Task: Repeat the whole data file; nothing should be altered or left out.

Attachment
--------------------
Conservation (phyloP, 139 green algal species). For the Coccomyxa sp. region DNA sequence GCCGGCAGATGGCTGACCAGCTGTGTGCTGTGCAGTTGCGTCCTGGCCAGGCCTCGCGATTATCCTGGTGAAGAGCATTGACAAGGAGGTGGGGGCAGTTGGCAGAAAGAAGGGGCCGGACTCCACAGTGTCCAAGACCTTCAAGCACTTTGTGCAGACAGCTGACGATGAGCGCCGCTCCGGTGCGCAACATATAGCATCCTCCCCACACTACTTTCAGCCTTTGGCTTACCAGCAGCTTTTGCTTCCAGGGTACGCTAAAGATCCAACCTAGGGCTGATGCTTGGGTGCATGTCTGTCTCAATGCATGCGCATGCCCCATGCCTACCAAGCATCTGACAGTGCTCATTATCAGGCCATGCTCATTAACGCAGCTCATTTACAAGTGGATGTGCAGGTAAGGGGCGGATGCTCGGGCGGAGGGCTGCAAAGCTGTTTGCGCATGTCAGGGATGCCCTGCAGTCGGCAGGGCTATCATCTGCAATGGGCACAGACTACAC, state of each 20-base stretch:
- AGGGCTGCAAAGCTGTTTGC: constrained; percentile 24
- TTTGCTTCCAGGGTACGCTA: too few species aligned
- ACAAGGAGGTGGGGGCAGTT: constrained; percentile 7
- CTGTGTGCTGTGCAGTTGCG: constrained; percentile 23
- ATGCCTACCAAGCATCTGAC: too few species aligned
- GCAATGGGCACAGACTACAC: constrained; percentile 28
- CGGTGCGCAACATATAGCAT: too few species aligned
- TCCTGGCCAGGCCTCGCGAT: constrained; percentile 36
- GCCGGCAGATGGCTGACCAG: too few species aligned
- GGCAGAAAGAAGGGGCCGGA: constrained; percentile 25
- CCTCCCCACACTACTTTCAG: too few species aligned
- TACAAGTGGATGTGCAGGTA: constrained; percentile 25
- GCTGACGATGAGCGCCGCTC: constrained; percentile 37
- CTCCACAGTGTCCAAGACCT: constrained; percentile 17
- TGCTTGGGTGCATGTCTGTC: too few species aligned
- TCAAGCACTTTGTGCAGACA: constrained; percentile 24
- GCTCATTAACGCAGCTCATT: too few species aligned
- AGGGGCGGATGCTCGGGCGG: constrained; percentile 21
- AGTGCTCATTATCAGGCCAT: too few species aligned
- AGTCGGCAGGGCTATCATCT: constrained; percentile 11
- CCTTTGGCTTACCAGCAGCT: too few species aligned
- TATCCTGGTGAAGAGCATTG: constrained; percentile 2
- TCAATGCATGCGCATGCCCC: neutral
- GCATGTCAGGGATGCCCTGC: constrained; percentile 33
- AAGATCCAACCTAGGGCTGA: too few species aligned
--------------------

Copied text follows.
Conservation (phyloP, 139 green algal species). For the Coccomyxa sp. region DNA sequence GCCGGCAGATGGCTGACCAGCTGTGTGCTGTGCAGTTGCGTCCTGGCCAGGCCTCGCGATTATCCTGGTGAAGAGCATTGACAAGGAGGTGGGGGCAGTTGGCAGAAAGAAGGGGCCGGACTCCACAGTGTCCAAGACCTTCAAGCACTTTGTGCAGACAGCTGACGATGAGCGCCGCTCCGGTGCGCAACATATAGCATCCTCCCCACACTACTTTCAGCCTTTGGCTTACCAGCAGCTTTTGCTTCCAGGGTACGCTAAAGATCCAACCTAGGGCTGATGCTTGGGTGCATGTCTGTCTCAATGCATGCGCATGCCCCATGCCTACCAAGCATCTGACAGTGCTCATTATCAGGCCATGCTCATTAACGCAGCTCATTTACAAGTGGATGTGCAGGTAAGGGGCGGATGCTCGGGCGGAGGGCTGCAAAGCTGTTTGCGCATGTCAGGGATGCCCTGCAGTCGGCAGGGCTATCATCTGCAATGGGCACAGACTACAC, state of each 20-base stretch:
- AGGGCTGCAAAGCTGTTTGC: constrained; percentile 24
- TTTGCTTCCAGGGTACGCTA: too few species aligned
- ACAAGGAGGTGGGGGCAGTT: constrained; percentile 7
- CTGTGTGCTGTGCAGTTGCG: constrained; percentile 23
- ATGCCTACCAAGCATCTGAC: too few species aligned
- GCAATGGGCACAGACTACAC: constrained; percentile 28
- CGGTGCGCAACATATAGCAT: too few species aligned
- TCCTGGCCAGGCCTCGCGAT: constrained; percentile 36
- GCCGGCAGATGGCTGACCAG: too few species aligned
- GGCAGAAAGAAGGGGCCGGA: constrained; percentile 25
- CCTCCCCACACTACTTTCAG: too few species aligned
- TACAAGTGGATGTGCAGGTA: constrained; percentile 25
- GCTGACGATGAGCGCCGCTC: constrained; percentile 37
- CTCCACAGTGTCCAAGACCT: constrained; percentile 17
- TGCTTGGGTGCATGTCTGTC: too few species aligned
- TCAAGCACTTTGTGCAGACA: constrained; percentile 24
- GCTCATTAACGCAGCTCATT: too few species aligned
- AGGGGCGGATGCTCGGGCGG: constrained; percentile 21
- AGTGCTCATTATCAGGCCAT: too few species aligned
- AGTCGGCAGGGCTATCATCT: constrained; percentile 11
- CCTTTGGCTTACCAGCAGCT: too few species aligned
- TATCCTGGTGAAGAGCATTG: constrained; percentile 2
- TCAATGCATGCGCATGCCCC: neutral
- GCATGTCAGGGATGCCCTGC: constrained; percentile 33
- AAGATCCAACCTAGGGCTGA: too few species aligned